DBaaS - accelerating DB2 deployments on IBM® PureApplication System
Kamen N. Tsvetkov, Las Vegas Academy
Maria N. Schwenger, IBM
27 July, 2012
On April 11th, 2012 IBM announced a new category of systems - expert integrated systems. This is a new family of pre-integrated and optimized systems, which implement IBM’s collective know-how in integrating and tuning of servers, networking, virtualization, storage, management and middleware. The two new members of the PureSystems family announced were: PureFlex (an infrastructure platform) and PureApplication System (an application platform). The main goal is to help users to effectively respond to rapidly changing business requirements by offering a more efficient, integrated, and virtualized infrastructure and optimized workloads.
PureApplication System (Pure AS) combines the simplicity of an appliance with the elasticity of cloud and the flexibility of general purpose systems thus delivering faster time to value and lower cost of ownership. Some of the main value propositions of Pure AS include:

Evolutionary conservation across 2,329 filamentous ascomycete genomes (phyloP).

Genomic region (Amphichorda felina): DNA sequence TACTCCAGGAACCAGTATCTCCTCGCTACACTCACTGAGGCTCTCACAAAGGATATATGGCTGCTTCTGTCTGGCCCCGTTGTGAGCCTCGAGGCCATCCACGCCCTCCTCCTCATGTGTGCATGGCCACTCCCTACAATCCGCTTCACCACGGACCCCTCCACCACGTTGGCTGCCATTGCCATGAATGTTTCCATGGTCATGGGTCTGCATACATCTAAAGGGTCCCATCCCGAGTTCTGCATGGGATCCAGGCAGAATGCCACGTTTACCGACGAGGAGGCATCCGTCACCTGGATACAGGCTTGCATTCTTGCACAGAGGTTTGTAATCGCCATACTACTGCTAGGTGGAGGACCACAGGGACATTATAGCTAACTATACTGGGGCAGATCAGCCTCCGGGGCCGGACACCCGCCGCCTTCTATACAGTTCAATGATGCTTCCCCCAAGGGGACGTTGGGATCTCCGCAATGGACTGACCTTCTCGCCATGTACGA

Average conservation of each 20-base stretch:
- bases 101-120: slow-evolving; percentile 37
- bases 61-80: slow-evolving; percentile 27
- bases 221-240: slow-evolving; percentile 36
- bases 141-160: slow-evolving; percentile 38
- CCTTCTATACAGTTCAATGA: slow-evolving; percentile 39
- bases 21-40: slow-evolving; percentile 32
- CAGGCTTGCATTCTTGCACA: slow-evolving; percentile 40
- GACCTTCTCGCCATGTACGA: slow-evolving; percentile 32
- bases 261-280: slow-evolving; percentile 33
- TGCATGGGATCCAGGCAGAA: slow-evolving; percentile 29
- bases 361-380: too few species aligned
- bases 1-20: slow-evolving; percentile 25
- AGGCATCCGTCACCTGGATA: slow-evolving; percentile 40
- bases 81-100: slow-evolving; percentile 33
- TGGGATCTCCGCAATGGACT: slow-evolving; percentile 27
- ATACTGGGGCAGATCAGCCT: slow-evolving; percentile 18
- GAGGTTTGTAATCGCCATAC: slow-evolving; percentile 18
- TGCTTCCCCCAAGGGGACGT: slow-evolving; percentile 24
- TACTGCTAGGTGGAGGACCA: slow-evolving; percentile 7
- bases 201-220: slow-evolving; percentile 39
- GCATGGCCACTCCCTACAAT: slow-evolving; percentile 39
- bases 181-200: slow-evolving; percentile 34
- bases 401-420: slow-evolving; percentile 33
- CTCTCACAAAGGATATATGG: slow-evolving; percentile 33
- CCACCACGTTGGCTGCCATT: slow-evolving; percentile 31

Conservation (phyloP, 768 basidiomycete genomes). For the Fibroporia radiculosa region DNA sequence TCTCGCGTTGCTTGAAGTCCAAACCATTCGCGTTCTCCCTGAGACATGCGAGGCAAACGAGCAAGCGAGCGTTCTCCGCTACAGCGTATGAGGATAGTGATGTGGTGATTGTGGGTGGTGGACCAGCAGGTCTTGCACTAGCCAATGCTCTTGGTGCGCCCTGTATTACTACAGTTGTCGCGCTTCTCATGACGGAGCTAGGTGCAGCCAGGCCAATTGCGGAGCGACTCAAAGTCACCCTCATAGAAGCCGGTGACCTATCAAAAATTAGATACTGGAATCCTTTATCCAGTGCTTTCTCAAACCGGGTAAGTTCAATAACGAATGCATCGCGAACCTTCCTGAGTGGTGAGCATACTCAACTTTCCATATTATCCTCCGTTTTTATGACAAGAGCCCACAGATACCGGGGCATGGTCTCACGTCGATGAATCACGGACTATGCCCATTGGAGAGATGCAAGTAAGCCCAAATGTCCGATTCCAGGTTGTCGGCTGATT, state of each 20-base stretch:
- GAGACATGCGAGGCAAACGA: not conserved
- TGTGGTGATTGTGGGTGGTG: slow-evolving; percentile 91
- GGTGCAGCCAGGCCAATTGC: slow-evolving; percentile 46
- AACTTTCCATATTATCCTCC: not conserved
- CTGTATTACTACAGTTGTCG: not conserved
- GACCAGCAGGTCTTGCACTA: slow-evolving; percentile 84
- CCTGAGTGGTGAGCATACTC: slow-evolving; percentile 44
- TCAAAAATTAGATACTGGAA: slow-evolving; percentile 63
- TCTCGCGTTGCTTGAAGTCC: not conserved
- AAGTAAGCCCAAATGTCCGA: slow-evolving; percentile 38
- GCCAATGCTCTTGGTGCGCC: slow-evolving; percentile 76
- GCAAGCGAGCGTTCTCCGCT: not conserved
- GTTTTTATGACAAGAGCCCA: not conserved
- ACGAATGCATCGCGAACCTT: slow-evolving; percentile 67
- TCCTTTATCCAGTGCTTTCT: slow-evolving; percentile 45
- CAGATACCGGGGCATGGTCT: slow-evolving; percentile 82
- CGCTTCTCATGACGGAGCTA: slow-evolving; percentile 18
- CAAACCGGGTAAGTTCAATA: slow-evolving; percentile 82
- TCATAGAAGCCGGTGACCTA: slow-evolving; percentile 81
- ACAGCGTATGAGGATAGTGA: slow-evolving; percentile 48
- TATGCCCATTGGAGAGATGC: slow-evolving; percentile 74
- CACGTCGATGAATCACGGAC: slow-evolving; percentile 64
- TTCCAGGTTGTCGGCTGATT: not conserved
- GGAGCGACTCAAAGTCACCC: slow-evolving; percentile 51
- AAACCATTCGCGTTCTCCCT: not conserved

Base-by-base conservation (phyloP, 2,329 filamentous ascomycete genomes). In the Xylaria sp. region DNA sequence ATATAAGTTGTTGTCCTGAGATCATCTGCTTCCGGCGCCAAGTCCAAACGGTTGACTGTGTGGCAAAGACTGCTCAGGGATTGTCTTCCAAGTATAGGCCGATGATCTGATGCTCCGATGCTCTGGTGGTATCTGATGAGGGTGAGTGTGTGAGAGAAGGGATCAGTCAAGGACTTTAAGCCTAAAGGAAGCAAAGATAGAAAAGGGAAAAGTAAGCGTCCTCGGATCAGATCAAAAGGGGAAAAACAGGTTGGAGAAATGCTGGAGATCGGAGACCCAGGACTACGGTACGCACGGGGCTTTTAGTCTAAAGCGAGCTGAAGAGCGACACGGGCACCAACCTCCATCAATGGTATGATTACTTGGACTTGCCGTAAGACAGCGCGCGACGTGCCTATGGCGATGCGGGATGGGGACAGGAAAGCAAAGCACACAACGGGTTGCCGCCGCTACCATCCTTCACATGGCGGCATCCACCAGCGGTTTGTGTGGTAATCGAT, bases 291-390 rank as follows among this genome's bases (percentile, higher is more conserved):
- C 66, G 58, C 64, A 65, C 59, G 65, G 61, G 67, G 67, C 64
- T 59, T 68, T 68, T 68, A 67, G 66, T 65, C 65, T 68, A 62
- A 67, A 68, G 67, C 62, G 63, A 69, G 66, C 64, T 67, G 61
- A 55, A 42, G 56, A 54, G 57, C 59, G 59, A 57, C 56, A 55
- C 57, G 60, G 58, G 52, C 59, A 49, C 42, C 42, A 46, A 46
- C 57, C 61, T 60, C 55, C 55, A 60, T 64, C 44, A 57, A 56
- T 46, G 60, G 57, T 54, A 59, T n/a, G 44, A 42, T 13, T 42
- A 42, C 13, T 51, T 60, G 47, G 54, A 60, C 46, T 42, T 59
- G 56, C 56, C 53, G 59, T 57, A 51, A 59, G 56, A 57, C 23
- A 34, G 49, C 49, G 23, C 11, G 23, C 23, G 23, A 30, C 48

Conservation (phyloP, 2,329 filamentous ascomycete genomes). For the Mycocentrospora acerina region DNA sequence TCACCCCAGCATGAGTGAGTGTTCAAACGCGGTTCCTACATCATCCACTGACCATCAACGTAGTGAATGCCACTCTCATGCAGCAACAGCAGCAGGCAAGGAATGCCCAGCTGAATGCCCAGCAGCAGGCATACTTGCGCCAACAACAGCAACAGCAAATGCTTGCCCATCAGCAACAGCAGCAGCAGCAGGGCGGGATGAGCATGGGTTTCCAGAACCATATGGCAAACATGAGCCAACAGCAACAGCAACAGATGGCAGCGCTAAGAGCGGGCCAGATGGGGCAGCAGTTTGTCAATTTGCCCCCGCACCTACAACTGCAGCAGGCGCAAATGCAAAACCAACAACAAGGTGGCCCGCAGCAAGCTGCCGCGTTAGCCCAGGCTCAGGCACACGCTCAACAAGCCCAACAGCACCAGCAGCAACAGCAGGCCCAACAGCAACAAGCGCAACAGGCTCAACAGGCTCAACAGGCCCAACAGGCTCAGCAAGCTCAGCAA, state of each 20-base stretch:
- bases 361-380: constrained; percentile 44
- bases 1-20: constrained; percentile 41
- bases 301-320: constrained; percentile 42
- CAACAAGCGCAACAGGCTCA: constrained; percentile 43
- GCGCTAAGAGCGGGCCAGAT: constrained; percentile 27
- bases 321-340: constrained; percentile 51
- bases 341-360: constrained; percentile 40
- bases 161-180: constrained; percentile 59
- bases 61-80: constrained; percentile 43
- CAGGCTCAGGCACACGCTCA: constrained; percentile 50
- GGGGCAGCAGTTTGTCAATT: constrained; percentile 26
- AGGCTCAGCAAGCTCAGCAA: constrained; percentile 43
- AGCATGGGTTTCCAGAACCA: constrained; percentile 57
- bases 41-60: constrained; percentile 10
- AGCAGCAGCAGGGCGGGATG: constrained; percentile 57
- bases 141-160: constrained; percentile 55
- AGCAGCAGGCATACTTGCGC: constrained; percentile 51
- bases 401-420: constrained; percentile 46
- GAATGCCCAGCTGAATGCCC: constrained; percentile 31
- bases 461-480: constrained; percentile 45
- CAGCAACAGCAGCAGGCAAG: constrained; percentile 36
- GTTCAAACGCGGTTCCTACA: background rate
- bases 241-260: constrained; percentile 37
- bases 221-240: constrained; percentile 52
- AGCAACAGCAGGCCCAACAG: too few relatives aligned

Part of the deep integration of the Pure AS is the built-in integration of application and database server capabilities. This is a simple but powerful combination intended to simplify the way applications and databases are designed, deployed, run and managed.
Databases can be deployed together with or independently from the applications. They can be viewed and monitored as part of the application deployments and their logs (operating systems logs, db2diag.log, etc.) are accessible straight from the management console.
The integration of IBM® DB2® for Linux, UNIX, and Windows (DB2) into Pure AS is based on built-in database expertise implemented via the best practices gathered from the years of industry leadership. In addition, Pure AS provides database-as-a-service (DBaaS) capabilities right out of the box.
This article is dedicated specifically to the DBaaS functionality as a new paradigm in the database deployment and management. We will briefly outline the main characteristics and values of DBaaS, how to create and deploy DBaaS patterns and customized workload standards, and how to manage deployed DBaaS instances.